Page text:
It’s all very well politicians telling banks to lend money, and I for one applaud Vince Cable’s direct and forthright approach, but the fact remains that no amount of direct threats will make a jot of difference to bank lending.
Before becoming an MP in 1997, he had built himself an impressive CV in the private sector and by the time he was elected to the Commons, he had risen to chief economist at oil giant Shell. But this all counts for nothing when faced with the might of the British banking system.
In his recent green paper he outlined controversial new plans to boost cash flow to small businesses, which may potentially include forcing banks to sign up to the same kind of lending agreements placed on part-nationalised banks such as RBS and Lloyds.
This, in other words, means bankers’ lucrative remuneration packages could be hit if they don’t up lending to small firms. For this I commend his commitment to freeing finances, but one should never provoke a wounded animal.
Embattled banks believe they have a failsafe excuse – if it was risk driven lending that caused the problem then surely it is not the solution. They genuinely do not believe they should lend when the deal is ‘risk driven’ and thus could worsen their already weakened balance sheets.
In a nutshell, it’s all about presentation and appetite for risk.
The last two and a half years, since the financial crash first impacted, have been a dramatic learning curve for all of us in the financial sector. I have been in the industry myself for well over 35 years and I think that is putting it mildly.
Many of us have lived through previous recessions and survived but this time it’s the banks themselves that ‘went bust’ so we are all on new territory. We have literally had to write the rule book all over again, and unfortunately to many banks this means lending to prime applicants only.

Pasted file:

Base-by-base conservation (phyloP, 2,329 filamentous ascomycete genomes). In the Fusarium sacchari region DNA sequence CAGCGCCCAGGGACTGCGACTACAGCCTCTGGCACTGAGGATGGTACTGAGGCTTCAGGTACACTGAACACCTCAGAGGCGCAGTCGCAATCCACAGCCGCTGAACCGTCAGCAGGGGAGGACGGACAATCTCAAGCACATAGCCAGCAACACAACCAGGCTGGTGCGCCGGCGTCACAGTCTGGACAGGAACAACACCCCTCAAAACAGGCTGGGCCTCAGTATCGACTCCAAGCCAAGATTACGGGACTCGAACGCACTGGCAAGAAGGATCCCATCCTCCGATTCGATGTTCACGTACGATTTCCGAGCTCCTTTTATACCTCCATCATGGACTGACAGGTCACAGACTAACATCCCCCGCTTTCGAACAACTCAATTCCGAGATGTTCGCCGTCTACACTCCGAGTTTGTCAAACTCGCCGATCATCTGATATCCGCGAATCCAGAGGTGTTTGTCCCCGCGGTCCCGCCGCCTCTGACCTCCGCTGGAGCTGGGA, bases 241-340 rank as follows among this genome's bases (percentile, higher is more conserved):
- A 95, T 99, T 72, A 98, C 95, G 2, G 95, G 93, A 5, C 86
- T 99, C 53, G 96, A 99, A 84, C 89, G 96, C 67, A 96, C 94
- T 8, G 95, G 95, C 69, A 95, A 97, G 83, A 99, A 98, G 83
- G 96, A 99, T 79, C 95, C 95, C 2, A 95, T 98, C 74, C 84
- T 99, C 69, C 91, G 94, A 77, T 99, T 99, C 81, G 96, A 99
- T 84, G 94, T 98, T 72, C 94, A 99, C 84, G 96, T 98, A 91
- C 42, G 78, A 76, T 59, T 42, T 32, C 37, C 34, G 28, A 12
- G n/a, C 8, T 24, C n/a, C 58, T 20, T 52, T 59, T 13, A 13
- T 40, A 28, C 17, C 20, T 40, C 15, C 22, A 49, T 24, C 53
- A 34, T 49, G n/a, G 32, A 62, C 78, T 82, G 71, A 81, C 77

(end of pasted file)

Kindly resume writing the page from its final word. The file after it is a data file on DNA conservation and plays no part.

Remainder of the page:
The banks hold all the cards, because they in effect hold all the money.
Of course one of our main concerns is that many customers think commercial lending lives and dies on the high street, and that there are no other options available. Of course this is where Cable’s argument becomes short-sighted, because he himself has fallen into a major trap.
If you’re a businessman who needs ongoing funding for your business on a daily basis, has new expansion plans, has a new project or order that needs financing or, quite simply, has a start-up idea, then the trick is to look past the typical banking system.
Throughout the UK there are over 15 financial businesses who still lend to near-prime and credit adverse applicants. This has fallen from approximately 40 in 2007, and this reduction is no bad thing as it has removed a lot of unscrupulous practitioners from the marketplace.
What we have now is a number of good, honest, reputable finance companies, and by shopping around there still exists very good rates and offers that can be quickly moved through from application to completion.
An argument for another day is that if we can push businesses to use such companies then banks will soon ease their lending criteria as they realise there is a safe market where they are no longer making a profit?
However, as it stands at the moment, Cable can threaten as much as he wants, but until he can tell the banks why they should lend, I’m afraid we are stuck in this financial rut and banks still rule the roost.
Roger Dewsbery, is a senior underwriter at commercial mortgage and bridging finance specialists Crystal Mortgages.